Saturday , March 2 2024
Home / SNB & CHF / Statist Ideology and War: Israel versus Hamas

Statist Ideology and War: Israel versus Hamas

Summary:
As I wrote in my previous piece on statism and the Israel-Hamas conflict, states are organized crime rackets. Wars between states thus represent warfare between rival gangs. The proper libertarian position with reference to such gang wars is neutrality, or the opposition to all state parties to war. Neutrality includes opposition to interventionism, including opposition to sending arms and aid to other nations. Foreign aid increases the tax aggression on the taxpayers of the country that sends aid and increases the recipient state’s control over its own population and over those subject to its aggression. But I asked a question in that piece that I did not fully answer: Does the libertarian position with reference to war significantly change in considering

Topics:
Michael Rectenwald considers the following as important: , ,

This could be interesting, too:

Brendan Brown writes The Death of Easy Money Has Been Greatly Exaggerated

Mises Wire writes Living Free in an Unfree World

Connor O'Keeffe writes The Outrageous Persecution of Julian Assange

Marc Chandler writes China’s CSI 300 Rises for Seventh Consecutive Session and Offshore Yuan Strengthens for the Sixth Session

As I wrote in my previous piece on statism and the Israel-Hamas conflict, states are organized crime rackets. Wars between states thus represent warfare between rival gangs. The proper libertarian position with reference to such gang wars is neutrality, or the opposition to all state parties to war. Neutrality includes opposition to interventionism, including opposition to sending arms and aid to other nations. Foreign aid increases the tax aggression on the taxpayers of the country that sends aid and increases the recipient state’s control over its own population and over those subject to its aggression.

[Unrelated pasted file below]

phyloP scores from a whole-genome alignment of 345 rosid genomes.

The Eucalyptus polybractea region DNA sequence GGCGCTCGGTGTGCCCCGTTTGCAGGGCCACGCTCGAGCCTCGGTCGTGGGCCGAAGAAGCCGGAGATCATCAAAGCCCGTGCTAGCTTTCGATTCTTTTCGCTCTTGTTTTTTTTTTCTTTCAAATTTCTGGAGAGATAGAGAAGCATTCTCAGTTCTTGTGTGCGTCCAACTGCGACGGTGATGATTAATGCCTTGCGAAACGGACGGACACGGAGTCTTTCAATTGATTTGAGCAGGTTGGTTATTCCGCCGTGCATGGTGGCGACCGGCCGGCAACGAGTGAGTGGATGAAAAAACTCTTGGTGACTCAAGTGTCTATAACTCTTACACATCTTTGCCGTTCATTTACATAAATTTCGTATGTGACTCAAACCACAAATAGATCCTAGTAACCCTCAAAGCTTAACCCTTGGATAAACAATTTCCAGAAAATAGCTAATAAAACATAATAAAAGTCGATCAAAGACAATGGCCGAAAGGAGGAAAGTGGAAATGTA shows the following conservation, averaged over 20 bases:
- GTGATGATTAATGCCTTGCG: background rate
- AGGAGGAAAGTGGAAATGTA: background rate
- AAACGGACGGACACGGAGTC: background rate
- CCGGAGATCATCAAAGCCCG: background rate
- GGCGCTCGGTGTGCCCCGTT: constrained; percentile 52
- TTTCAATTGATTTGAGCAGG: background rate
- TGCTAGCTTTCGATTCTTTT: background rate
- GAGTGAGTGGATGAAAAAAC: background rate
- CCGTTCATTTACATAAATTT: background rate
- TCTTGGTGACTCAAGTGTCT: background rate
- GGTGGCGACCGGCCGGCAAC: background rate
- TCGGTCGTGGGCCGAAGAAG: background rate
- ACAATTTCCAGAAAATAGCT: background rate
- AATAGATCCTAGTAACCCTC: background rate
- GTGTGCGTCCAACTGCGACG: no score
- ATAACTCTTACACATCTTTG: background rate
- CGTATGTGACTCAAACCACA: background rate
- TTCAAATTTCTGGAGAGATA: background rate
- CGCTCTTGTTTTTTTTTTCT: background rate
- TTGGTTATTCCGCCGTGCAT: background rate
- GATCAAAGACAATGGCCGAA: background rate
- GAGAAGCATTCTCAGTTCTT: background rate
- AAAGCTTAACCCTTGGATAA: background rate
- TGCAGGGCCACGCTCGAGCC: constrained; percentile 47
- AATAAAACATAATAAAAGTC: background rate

But I asked a question in that piece that I did not fully answer: Does the libertarian position with reference to war significantly change in considering conflicts between states and nonstate agents? After all, this is the situation in the “war” between Israel and Hamas, or what has become the “war” of Israel on the people of Gaza and the West Bank.

This question goes to the heart of statism itself. States have appropriated for themselves the exclusive use of force that violates the nonaggression principle (NAP)—that is, force that is used for other than defensive purposes. And, as Murray N. Rothbard pointed out in “War, Peace, and the State,” states cannot undertake exclusively defensive wars. Given the technologies of modern warfare, innocent people and their property rights will necessarily be violated in war.

In the case of Israel’s bombing of, and incursion into, the Gaza Strip—in a supposed effort to root out Hamas—Israel has aggressed upon an estimated 2.3 million people—by killing nearly ten thousand people to date (over half of them women and children), by injuring another twenty thousand, by displacing much of the population, and by destroying homes and other property. That Gazans voted to have Hamas represent them makes no difference in terms of the violation of their rights. Gazans did not vote for the “right” of Israel to attack them, and even if they had, it would not exonerate Israel. People cannot be held responsible for what their governments do. And in any case, Israel is the de facto government of the Gazan people and has funded, supported, and propped up Hamas for decades.